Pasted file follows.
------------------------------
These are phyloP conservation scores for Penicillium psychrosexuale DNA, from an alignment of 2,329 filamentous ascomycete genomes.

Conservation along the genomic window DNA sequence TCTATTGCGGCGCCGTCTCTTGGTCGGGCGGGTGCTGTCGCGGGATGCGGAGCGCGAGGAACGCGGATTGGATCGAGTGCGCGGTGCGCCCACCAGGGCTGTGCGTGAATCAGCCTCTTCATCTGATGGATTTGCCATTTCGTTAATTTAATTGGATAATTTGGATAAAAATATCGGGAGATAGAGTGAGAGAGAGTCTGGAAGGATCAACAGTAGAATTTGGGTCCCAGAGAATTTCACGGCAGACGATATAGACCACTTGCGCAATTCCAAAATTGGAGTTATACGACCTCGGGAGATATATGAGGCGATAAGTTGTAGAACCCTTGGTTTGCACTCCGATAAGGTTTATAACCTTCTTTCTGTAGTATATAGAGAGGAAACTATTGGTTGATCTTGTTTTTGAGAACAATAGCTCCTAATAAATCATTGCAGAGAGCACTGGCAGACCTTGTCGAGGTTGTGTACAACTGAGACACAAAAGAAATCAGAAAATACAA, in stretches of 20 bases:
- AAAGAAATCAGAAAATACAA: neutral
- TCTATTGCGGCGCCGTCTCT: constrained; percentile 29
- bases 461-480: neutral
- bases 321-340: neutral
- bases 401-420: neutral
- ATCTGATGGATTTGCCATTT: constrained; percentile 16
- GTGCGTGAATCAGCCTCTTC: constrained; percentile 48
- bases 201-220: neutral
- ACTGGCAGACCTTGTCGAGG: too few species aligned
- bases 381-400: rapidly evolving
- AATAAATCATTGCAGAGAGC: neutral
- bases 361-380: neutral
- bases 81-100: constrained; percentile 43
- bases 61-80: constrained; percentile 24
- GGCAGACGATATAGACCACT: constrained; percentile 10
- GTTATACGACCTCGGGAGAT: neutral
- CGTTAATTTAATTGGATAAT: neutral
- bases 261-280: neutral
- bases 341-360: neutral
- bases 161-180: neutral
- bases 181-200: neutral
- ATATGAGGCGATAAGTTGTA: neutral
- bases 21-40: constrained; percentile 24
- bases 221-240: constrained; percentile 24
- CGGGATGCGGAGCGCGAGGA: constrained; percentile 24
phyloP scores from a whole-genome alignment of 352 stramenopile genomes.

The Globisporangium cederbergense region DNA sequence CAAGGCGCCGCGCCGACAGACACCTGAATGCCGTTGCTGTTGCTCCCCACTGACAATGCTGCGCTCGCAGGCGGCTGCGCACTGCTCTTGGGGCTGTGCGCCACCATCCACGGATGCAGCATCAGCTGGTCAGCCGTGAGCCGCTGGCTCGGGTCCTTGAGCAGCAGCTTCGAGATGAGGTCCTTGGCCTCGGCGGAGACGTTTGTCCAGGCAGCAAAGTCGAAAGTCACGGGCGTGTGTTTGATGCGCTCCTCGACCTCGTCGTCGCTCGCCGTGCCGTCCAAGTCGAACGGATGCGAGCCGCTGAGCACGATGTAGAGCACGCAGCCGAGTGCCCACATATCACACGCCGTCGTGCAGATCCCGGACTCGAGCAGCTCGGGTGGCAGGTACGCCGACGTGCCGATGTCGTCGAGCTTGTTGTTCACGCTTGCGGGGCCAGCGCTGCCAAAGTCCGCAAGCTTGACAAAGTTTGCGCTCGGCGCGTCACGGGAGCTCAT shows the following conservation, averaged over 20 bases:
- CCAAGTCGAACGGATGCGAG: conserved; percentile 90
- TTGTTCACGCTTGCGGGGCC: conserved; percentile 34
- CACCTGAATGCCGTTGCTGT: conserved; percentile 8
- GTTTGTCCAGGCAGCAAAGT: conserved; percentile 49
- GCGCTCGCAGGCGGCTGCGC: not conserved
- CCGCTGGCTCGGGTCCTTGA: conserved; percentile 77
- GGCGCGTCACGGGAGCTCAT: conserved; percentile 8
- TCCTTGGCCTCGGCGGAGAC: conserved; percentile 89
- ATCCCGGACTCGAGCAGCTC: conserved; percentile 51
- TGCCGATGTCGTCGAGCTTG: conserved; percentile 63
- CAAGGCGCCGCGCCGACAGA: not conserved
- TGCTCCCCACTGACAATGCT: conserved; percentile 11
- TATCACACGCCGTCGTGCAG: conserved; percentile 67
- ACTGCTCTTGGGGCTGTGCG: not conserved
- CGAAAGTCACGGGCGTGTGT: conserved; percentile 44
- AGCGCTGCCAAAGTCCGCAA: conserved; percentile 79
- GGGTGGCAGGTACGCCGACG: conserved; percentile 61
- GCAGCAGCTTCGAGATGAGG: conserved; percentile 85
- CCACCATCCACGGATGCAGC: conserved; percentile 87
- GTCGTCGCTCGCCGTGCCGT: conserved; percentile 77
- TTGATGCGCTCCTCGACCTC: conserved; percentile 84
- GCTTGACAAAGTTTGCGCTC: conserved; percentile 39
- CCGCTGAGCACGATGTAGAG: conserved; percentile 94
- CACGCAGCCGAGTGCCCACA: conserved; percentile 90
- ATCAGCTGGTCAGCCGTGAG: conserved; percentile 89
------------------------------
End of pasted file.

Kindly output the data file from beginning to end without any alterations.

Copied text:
These are phyloP conservation scores for Penicillium psychrosexuale DNA, from an alignment of 2,329 filamentous ascomycete genomes.

Conservation along the genomic window DNA sequence TCTATTGCGGCGCCGTCTCTTGGTCGGGCGGGTGCTGTCGCGGGATGCGGAGCGCGAGGAACGCGGATTGGATCGAGTGCGCGGTGCGCCCACCAGGGCTGTGCGTGAATCAGCCTCTTCATCTGATGGATTTGCCATTTCGTTAATTTAATTGGATAATTTGGATAAAAATATCGGGAGATAGAGTGAGAGAGAGTCTGGAAGGATCAACAGTAGAATTTGGGTCCCAGAGAATTTCACGGCAGACGATATAGACCACTTGCGCAATTCCAAAATTGGAGTTATACGACCTCGGGAGATATATGAGGCGATAAGTTGTAGAACCCTTGGTTTGCACTCCGATAAGGTTTATAACCTTCTTTCTGTAGTATATAGAGAGGAAACTATTGGTTGATCTTGTTTTTGAGAACAATAGCTCCTAATAAATCATTGCAGAGAGCACTGGCAGACCTTGTCGAGGTTGTGTACAACTGAGACACAAAAGAAATCAGAAAATACAA, in stretches of 20 bases:
- AAAGAAATCAGAAAATACAA: neutral
- TCTATTGCGGCGCCGTCTCT: constrained; percentile 29
- bases 461-480: neutral
- bases 321-340: neutral
- bases 401-420: neutral
- ATCTGATGGATTTGCCATTT: constrained; percentile 16
- GTGCGTGAATCAGCCTCTTC: constrained; percentile 48
- bases 201-220: neutral
- ACTGGCAGACCTTGTCGAGG: too few species aligned
- bases 381-400: rapidly evolving
- AATAAATCATTGCAGAGAGC: neutral
- bases 361-380: neutral
- bases 81-100: constrained; percentile 43
- bases 61-80: constrained; percentile 24
- GGCAGACGATATAGACCACT: constrained; percentile 10
- GTTATACGACCTCGGGAGAT: neutral
- CGTTAATTTAATTGGATAAT: neutral
- bases 261-280: neutral
- bases 341-360: neutral
- bases 161-180: neutral
- bases 181-200: neutral
- ATATGAGGCGATAAGTTGTA: neutral
- bases 21-40: constrained; percentile 24
- bases 221-240: constrained; percentile 24
- CGGGATGCGGAGCGCGAGGA: constrained; percentile 24
phyloP scores from a whole-genome alignment of 352 stramenopile genomes.

The Globisporangium cederbergense region DNA sequence CAAGGCGCCGCGCCGACAGACACCTGAATGCCGTTGCTGTTGCTCCCCACTGACAATGCTGCGCTCGCAGGCGGCTGCGCACTGCTCTTGGGGCTGTGCGCCACCATCCACGGATGCAGCATCAGCTGGTCAGCCGTGAGCCGCTGGCTCGGGTCCTTGAGCAGCAGCTTCGAGATGAGGTCCTTGGCCTCGGCGGAGACGTTTGTCCAGGCAGCAAAGTCGAAAGTCACGGGCGTGTGTTTGATGCGCTCCTCGACCTCGTCGTCGCTCGCCGTGCCGTCCAAGTCGAACGGATGCGAGCCGCTGAGCACGATGTAGAGCACGCAGCCGAGTGCCCACATATCACACGCCGTCGTGCAGATCCCGGACTCGAGCAGCTCGGGTGGCAGGTACGCCGACGTGCCGATGTCGTCGAGCTTGTTGTTCACGCTTGCGGGGCCAGCGCTGCCAAAGTCCGCAAGCTTGACAAAGTTTGCGCTCGGCGCGTCACGGGAGCTCAT shows the following conservation, averaged over 20 bases:
- CCAAGTCGAACGGATGCGAG: conserved; percentile 90
- TTGTTCACGCTTGCGGGGCC: conserved; percentile 34
- CACCTGAATGCCGTTGCTGT: conserved; percentile 8
- GTTTGTCCAGGCAGCAAAGT: conserved; percentile 49
- GCGCTCGCAGGCGGCTGCGC: not conserved
- CCGCTGGCTCGGGTCCTTGA: conserved; percentile 77
- GGCGCGTCACGGGAGCTCAT: conserved; percentile 8
- TCCTTGGCCTCGGCGGAGAC: conserved; percentile 89
- ATCCCGGACTCGAGCAGCTC: conserved; percentile 51
- TGCCGATGTCGTCGAGCTTG: conserved; percentile 63
- CAAGGCGCCGCGCCGACAGA: not conserved
- TGCTCCCCACTGACAATGCT: conserved; percentile 11
- TATCACACGCCGTCGTGCAG: conserved; percentile 67
- ACTGCTCTTGGGGCTGTGCG: not conserved
- CGAAAGTCACGGGCGTGTGT: conserved; percentile 44
- AGCGCTGCCAAAGTCCGCAA: conserved; percentile 79
- GGGTGGCAGGTACGCCGACG: conserved; percentile 61
- GCAGCAGCTTCGAGATGAGG: conserved; percentile 85
- CCACCATCCACGGATGCAGC: conserved; percentile 87
- GTCGTCGCTCGCCGTGCCGT: conserved; percentile 77
- TTGATGCGCTCCTCGACCTC: conserved; percentile 84
- GCTTGACAAAGTTTGCGCTC: conserved; percentile 39
- CCGCTGAGCACGATGTAGAG: conserved; percentile 94
- CACGCAGCCGAGTGCCCACA: conserved; percentile 90
- ATCAGCTGGTCAGCCGTGAG: conserved; percentile 89